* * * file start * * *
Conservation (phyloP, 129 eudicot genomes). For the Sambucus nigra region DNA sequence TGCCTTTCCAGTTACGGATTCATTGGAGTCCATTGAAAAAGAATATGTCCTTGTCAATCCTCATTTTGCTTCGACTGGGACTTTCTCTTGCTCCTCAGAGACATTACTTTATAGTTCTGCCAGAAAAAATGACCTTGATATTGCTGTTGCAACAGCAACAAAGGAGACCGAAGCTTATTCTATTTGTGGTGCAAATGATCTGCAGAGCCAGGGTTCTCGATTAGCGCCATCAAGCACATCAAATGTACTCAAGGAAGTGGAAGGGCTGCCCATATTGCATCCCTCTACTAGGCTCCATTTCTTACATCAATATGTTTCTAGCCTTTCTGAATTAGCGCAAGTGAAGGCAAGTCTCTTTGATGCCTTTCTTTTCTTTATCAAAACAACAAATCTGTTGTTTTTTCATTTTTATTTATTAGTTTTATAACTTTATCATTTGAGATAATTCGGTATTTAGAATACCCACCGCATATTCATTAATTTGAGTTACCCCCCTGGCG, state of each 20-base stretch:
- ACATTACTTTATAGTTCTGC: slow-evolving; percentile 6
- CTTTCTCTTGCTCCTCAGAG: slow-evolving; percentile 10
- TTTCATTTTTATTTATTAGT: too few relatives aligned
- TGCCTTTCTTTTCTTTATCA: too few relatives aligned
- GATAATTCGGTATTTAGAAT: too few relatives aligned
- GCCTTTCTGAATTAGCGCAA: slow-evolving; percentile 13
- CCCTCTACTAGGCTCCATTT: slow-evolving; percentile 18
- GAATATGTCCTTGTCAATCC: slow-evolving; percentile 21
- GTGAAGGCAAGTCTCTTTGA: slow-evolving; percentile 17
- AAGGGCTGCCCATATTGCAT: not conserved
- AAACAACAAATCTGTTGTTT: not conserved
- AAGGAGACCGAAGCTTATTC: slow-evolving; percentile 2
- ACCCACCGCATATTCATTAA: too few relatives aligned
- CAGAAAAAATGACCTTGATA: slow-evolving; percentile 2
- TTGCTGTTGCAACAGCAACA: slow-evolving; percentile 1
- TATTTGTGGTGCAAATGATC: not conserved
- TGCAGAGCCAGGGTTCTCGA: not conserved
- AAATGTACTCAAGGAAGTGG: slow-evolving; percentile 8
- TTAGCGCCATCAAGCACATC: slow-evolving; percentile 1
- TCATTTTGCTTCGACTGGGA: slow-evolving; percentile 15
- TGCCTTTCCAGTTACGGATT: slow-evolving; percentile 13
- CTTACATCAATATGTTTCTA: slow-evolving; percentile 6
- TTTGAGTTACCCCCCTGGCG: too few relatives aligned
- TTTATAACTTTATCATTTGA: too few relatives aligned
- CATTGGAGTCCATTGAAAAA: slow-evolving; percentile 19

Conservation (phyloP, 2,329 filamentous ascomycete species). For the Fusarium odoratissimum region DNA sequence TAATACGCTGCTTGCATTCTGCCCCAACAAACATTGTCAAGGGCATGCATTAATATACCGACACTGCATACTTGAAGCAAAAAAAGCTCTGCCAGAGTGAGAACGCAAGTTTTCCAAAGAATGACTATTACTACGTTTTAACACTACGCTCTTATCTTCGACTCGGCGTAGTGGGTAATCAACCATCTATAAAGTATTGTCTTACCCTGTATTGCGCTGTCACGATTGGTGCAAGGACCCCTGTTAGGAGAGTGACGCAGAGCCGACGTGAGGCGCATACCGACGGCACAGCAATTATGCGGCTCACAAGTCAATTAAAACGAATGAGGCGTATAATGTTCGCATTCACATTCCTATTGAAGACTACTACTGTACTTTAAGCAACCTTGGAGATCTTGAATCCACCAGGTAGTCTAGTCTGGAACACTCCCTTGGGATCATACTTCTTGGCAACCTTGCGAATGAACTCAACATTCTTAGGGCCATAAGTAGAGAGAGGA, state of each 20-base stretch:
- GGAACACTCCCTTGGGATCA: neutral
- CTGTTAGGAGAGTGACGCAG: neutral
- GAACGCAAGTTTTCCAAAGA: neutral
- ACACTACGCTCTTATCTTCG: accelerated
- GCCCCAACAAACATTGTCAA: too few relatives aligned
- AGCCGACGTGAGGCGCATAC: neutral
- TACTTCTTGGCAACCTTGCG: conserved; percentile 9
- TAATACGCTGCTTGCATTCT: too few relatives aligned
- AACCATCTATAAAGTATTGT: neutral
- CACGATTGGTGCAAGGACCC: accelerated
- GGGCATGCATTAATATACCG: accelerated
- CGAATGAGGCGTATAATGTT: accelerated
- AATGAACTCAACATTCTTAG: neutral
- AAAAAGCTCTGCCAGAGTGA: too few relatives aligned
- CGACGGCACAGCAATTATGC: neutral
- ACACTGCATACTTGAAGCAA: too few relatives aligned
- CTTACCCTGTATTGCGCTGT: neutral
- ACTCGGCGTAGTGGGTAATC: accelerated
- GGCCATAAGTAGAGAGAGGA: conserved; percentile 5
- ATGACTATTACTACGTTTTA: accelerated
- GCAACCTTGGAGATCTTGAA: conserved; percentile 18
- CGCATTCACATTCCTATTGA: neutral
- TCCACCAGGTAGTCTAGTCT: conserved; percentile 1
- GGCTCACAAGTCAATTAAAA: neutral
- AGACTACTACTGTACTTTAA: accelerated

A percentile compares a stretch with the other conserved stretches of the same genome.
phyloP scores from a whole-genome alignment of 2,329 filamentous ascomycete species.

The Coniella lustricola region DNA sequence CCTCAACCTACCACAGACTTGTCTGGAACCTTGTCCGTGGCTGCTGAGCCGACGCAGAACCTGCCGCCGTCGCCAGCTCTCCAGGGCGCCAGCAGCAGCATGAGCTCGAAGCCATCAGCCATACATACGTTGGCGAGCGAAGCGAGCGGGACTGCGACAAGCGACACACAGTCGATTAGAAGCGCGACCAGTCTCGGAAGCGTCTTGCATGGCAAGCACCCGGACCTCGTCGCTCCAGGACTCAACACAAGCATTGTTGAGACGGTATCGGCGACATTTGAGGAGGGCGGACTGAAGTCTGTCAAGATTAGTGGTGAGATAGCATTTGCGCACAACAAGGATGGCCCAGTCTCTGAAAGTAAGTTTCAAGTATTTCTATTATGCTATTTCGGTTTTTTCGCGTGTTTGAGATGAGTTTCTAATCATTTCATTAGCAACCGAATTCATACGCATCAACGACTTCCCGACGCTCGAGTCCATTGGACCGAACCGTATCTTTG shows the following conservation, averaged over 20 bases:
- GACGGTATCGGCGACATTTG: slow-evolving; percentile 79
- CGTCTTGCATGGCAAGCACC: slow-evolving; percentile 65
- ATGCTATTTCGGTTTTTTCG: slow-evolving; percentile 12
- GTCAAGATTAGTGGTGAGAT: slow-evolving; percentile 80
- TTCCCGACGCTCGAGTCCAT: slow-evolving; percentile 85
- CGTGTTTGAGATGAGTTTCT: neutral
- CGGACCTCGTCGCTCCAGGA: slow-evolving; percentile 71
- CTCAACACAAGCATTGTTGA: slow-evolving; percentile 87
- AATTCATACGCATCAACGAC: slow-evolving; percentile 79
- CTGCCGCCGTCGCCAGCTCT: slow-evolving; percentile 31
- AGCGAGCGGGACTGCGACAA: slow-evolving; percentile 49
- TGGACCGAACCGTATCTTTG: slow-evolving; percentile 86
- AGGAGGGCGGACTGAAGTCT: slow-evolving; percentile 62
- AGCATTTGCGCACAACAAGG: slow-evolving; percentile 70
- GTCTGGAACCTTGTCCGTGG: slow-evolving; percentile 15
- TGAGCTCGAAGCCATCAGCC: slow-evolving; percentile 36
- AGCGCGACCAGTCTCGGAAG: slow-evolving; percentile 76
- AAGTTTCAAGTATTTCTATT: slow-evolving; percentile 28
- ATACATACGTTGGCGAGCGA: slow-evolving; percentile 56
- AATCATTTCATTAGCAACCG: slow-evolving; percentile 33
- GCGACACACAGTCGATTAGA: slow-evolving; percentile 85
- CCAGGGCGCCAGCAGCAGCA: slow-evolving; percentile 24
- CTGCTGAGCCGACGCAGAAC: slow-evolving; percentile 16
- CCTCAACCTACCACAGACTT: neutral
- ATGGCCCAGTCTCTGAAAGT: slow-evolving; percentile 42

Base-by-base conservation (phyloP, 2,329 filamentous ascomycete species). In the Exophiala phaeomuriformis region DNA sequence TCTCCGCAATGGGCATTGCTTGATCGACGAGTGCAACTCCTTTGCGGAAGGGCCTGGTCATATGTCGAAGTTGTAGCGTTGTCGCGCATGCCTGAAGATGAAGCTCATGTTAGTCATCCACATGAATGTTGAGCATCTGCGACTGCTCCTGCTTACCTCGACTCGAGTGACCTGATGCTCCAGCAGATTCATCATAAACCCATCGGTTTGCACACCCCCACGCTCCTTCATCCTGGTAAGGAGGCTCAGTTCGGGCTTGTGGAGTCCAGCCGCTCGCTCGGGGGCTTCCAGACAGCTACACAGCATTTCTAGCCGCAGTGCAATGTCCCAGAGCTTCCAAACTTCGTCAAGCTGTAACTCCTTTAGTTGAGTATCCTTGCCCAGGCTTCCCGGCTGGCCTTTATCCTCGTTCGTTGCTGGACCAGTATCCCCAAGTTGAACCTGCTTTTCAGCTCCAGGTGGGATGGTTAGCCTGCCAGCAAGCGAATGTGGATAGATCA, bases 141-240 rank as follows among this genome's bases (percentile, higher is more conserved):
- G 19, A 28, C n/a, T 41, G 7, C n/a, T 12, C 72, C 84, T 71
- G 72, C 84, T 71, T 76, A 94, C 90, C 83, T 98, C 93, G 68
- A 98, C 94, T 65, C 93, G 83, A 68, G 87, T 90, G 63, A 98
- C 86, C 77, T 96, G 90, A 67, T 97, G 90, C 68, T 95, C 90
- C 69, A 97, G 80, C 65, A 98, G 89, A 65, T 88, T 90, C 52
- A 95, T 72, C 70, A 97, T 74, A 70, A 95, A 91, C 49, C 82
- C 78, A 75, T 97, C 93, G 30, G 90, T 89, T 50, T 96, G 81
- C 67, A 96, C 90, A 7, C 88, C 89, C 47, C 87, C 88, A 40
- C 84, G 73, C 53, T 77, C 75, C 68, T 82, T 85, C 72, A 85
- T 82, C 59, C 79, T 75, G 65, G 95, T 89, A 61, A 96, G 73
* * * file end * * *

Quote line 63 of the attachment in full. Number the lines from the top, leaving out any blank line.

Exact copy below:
- CTCAACACAAGCATTGTTGA: slow-evolving; percentile 87